Shimla: In a uniqe initiative to make tourism business more fruitful in Himachal Pradesh, the state tourism department is all set to take tourists to apple orchards, far from the maddening crowd.
"We are going to link tourism with our apple industry, both major contributors to our economic development, by offering an opportunity to our guests to visit the orchards located across the state," Himachal Pradesh Tourism Development Board vice chairman Vijai Singh Mankotia said.
He said the board would hold a two-day apple festival in the state capital Sep 25-26 in association with the state horticulture department.
"We have invited the apple growers to the festival so that they could showcase their products and allure tourists to their orchards," he said.
The former tourism minister said since most of the rural homestay units are located amidst the orchards, the festival would be an opportunity to promote these off-beat destinations.
"A chance to pluck apples and milk cows amidst a rural setting is certainly going to make city slickers gung-ho," Mankotia added.
The rural homestay scheme, started in 2008, succeeds in driving tourists from traditional hotspots like Shimla, Dharamsala and Manali to offbeat destinations.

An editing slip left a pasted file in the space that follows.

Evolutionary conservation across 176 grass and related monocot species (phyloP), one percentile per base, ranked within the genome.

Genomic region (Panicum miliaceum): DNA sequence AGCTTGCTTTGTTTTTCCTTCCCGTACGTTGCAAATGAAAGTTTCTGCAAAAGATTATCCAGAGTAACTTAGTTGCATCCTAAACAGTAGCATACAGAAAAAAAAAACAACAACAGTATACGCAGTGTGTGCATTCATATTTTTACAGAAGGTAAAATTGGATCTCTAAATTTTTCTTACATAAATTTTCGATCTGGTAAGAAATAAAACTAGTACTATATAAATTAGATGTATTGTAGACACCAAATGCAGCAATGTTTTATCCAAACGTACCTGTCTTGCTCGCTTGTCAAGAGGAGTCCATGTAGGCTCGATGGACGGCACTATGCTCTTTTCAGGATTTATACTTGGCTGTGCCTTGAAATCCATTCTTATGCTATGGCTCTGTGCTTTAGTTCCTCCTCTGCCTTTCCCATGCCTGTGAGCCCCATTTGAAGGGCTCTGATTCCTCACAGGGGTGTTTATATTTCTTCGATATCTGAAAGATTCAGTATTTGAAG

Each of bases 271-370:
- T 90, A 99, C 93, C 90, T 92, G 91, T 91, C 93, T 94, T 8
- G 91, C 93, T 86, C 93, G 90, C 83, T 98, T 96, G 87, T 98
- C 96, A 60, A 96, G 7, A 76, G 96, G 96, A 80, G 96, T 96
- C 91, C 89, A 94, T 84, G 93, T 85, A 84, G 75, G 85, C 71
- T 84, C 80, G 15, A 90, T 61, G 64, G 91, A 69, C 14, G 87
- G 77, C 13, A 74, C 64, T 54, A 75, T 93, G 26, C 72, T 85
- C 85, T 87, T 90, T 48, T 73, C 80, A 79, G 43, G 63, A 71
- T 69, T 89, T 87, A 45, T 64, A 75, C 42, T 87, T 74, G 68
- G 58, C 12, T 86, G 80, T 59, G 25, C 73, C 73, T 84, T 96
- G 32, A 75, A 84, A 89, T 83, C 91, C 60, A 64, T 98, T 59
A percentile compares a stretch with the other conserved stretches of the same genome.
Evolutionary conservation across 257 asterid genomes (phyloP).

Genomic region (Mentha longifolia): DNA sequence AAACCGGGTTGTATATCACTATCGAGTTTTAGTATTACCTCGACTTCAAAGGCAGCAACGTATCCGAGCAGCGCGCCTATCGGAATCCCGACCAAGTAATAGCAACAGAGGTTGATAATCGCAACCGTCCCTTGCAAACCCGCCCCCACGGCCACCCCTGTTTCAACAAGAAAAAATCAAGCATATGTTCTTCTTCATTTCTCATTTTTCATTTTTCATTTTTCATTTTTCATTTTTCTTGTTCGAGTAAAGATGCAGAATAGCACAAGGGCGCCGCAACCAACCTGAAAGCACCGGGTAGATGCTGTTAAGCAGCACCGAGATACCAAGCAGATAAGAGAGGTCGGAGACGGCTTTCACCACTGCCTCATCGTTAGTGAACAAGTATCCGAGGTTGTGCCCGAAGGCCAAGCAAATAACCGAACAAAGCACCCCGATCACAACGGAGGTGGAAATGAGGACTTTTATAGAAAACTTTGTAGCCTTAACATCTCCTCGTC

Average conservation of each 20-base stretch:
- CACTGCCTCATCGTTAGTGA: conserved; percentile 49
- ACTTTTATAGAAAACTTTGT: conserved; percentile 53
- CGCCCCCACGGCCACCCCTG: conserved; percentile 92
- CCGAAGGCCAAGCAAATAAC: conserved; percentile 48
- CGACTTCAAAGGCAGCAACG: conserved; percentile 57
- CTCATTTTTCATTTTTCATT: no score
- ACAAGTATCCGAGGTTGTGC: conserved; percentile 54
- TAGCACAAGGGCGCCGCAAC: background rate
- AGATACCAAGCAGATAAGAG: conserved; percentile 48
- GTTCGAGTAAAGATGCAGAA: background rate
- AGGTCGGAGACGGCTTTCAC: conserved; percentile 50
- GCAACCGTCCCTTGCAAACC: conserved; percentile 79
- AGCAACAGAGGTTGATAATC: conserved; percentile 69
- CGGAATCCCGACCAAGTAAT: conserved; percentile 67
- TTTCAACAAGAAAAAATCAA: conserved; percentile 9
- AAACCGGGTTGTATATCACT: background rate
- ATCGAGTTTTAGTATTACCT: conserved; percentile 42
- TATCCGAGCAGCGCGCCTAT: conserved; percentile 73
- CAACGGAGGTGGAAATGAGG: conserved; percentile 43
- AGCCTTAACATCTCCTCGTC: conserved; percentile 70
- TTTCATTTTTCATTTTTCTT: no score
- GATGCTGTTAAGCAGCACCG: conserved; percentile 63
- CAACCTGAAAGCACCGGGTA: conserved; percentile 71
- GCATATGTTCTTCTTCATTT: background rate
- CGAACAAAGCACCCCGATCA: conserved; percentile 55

At present, over 550 homestay units with a room capacity of around 1,500 have been registered with the state. Out of these, over 187 alone are in the Kullu-Manali region. The Shimla and Dharamsala areas have 77 and 69 units respectively.
Dev Rattan of Rattan Cottage, a homestay unit in the picturesque Sangla Valley in Kinnaur district some 275 km from Shimla, said: "We are going to participate in the apple fest to showcase our orchard."
He said this is the best time to visit the area as harvesting of apples has just picked up and winter has set in. "One can pluck and relish the fruit or even can see laborious jobs from plucking to packing the fruit to lugging the boxes."
The picturesque Sangla Valley is known for rich tribal culture and traditions.
There is a local tradition to welcome the guests with a garland of dry fruits and a round Kinnauri cap with green flap. It's also known for legally brewing two popular drinks, 'angoori' and 'ghanti'.
While the former is made from distinctively flavoured black grapes grown in high altitudes, the latter is made from locally grown apples and apricots.
Mankotia said during the two-day apple fest one gets a chance to relish delicacies made only of apples at a food festival.
Meet Singh Malhotra, executive chief of the Oberoi Group's Clarkes Hotel, told IANS that 15 apple dishes, most of them forgotten but prepared in classical and authentic way, would be displayed at the company's three properties in Shimla during the festival.
These include apple strudel with creme anglaise, apple flavoured macaroons, mini apple croissants, apple-laced tea and beverages and rosemary tart. All priced at only Rs.50, he added.
Horticulture is a vital sector in the state's economy as it generates more than Rs.3,200 crore ($525 million) annual income.
The apple fruit belt falls largely in Shimla, Kullu, Mandi, Kinnaur and Solan districts. Upper Shimla areas account for 80 percent of the total apple production. Harvesting generally begins in July and continues till November.